The Mariposa port was built in the 1970s, designed to handled 400 trucks crossing into Arizona daily. Over the years changes have increased the truck count to around 1600 to 1800 a day. In the past an estimated 25 percent of the trucks crossing the border into Arizona were delayed because of gridlock on the Mariposa Road (State Route 189), which connects the port to I-19. Numerous stop lights on the state route often contribute to the delays.
In 2009 a $220 million expansion of the port was started and is scheduled for completion in 2014. This should increase traffic capabilities to 4,000 to 5,000 trucks a day crossing the border in Nogales.
Meanwhile, there is light volume of watermelon, honeydew, squash, bell peppers, tomatoes and other items crossing the border from Mexico, it will be another month of so before the volume really improves.
Nogales produce is grossing about $3400 to Chicago, about $5800 to New York.
Strawberry shipments from the Plant City, FL area have been underway for more than a month, but only in very light volume. This is changing as available loads will show significant increases by December 10, and be in big volume around December 15-20. Central Florida also has very light volume with cherry, grape, roma and green tomatoes. The area also is shipping variety of vegetables. However, this overall is seasonally a very light volume period for Florida. Expect multiple pickups to involved with most loads.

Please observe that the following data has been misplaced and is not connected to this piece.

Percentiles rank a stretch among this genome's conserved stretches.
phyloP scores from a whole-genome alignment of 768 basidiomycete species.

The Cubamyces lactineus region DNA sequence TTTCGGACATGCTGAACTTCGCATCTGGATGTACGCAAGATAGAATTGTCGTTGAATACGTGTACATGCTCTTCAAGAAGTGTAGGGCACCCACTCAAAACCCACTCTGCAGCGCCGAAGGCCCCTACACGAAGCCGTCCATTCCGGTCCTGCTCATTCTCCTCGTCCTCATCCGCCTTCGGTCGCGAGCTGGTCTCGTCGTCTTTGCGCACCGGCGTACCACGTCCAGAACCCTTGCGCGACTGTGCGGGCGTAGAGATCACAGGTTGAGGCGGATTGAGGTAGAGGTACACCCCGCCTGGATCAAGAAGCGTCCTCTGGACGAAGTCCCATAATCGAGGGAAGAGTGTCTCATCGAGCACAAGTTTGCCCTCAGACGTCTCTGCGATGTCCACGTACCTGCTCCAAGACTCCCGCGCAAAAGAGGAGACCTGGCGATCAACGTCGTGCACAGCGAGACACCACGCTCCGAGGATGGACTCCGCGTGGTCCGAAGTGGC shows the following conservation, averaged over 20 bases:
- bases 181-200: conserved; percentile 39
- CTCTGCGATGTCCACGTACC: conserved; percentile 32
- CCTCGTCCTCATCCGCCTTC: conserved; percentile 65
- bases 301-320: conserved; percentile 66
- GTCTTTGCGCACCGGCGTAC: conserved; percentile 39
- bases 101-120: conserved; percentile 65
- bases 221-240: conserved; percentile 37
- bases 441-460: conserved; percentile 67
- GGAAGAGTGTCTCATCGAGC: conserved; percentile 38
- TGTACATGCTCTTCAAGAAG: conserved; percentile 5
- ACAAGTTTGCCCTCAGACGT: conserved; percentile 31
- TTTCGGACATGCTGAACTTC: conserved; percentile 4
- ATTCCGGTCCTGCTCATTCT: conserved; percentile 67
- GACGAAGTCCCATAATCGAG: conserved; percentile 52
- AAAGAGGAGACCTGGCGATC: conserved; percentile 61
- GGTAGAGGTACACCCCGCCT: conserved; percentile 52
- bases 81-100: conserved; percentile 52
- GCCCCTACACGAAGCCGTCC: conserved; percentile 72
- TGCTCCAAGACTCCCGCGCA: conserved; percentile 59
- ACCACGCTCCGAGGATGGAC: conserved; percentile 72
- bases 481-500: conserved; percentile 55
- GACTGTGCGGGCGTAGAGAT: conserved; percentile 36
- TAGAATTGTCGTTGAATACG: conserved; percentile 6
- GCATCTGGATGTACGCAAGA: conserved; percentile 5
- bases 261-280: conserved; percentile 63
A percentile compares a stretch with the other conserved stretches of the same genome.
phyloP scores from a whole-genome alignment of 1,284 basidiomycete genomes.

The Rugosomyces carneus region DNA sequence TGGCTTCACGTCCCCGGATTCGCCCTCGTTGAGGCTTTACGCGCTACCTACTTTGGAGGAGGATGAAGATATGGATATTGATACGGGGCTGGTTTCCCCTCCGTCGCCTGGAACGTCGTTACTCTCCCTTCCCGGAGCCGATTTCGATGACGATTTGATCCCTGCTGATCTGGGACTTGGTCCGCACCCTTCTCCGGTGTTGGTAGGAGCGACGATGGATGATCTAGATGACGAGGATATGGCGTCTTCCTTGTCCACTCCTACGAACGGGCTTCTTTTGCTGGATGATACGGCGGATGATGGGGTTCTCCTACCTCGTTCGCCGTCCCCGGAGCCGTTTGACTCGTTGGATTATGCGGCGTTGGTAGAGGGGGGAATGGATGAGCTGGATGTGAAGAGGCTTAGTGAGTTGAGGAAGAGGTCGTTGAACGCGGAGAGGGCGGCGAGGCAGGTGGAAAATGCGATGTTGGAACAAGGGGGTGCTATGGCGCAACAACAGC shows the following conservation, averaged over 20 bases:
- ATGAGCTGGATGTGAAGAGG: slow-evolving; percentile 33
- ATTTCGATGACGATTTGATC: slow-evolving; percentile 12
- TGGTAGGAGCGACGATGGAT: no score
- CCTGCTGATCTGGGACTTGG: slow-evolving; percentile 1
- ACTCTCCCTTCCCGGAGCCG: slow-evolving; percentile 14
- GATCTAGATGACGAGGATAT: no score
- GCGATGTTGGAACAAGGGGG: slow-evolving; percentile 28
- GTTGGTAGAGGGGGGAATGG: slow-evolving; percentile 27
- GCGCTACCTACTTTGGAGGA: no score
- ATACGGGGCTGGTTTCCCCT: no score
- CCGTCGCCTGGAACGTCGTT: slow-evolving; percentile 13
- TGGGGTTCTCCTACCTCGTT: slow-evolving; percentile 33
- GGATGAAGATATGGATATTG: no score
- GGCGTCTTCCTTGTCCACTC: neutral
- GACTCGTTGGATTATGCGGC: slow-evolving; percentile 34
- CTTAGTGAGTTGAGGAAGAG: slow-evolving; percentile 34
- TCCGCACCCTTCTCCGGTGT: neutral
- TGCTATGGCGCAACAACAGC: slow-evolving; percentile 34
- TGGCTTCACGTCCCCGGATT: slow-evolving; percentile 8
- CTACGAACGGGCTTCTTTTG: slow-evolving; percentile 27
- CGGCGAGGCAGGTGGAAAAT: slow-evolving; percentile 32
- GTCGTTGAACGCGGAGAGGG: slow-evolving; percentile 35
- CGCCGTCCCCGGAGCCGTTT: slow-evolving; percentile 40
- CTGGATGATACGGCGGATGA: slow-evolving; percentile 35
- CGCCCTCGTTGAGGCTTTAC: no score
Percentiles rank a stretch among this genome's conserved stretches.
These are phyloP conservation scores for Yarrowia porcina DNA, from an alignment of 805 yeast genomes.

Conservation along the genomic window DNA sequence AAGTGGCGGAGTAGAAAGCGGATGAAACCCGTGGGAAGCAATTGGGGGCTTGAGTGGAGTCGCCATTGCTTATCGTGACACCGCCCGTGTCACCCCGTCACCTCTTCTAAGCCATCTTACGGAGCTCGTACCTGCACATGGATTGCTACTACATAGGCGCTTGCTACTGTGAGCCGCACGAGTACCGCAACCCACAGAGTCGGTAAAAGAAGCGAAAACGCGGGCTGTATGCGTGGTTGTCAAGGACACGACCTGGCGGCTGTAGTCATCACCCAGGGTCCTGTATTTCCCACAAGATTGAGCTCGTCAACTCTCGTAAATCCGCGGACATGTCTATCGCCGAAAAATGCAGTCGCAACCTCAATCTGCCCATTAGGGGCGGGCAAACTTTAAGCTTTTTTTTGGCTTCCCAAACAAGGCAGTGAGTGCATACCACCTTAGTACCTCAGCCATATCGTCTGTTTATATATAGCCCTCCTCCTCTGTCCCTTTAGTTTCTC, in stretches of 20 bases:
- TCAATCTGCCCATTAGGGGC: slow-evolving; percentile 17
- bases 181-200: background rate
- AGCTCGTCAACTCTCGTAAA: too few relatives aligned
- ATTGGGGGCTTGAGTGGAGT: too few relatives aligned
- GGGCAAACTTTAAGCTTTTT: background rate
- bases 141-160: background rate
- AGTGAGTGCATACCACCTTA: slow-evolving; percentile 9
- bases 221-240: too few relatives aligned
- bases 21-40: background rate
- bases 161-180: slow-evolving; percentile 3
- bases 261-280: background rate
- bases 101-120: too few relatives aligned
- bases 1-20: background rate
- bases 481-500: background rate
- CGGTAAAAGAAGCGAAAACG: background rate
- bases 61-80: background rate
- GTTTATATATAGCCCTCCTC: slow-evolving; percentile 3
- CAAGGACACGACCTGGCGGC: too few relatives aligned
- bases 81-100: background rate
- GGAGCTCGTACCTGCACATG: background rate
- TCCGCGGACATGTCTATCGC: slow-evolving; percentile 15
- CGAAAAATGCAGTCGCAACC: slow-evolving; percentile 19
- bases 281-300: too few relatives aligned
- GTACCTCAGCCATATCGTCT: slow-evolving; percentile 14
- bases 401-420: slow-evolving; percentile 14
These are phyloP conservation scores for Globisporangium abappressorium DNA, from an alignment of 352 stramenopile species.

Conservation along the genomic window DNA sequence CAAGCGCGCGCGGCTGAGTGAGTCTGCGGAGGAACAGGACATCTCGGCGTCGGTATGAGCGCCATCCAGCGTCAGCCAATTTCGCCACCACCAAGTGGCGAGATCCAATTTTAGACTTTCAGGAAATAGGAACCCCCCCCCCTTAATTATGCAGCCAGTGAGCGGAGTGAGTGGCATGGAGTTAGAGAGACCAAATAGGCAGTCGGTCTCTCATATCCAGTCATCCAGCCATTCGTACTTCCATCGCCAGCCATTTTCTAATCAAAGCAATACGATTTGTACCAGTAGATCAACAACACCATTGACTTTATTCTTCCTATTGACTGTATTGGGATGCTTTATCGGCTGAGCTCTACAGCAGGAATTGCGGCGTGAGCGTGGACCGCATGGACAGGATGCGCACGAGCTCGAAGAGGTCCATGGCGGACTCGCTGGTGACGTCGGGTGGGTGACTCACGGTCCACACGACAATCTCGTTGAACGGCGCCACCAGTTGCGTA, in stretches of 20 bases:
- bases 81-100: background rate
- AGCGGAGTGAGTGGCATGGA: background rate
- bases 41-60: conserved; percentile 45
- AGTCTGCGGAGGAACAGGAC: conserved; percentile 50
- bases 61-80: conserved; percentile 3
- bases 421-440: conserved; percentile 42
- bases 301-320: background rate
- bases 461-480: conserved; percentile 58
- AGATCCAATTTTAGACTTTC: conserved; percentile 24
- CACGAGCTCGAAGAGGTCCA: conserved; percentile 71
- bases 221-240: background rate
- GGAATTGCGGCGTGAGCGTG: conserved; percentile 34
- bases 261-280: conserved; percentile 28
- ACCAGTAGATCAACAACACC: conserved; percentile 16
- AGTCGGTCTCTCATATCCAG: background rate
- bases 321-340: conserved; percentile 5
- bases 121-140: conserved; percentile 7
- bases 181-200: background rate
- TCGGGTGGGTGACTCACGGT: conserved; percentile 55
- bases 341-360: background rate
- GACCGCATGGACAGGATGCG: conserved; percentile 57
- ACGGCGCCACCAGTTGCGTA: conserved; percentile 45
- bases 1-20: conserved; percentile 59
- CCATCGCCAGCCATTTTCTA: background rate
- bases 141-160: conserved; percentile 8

You may even have to fill out the trailer from those Florida pick ups with a few pallets of cabbage, greens or broccoli from Southern Georgia. In fact, the whole Eastern seaboard extending into the Northeast and New England doesn’t hold a lot of volume, but sometimes something is better than nothing.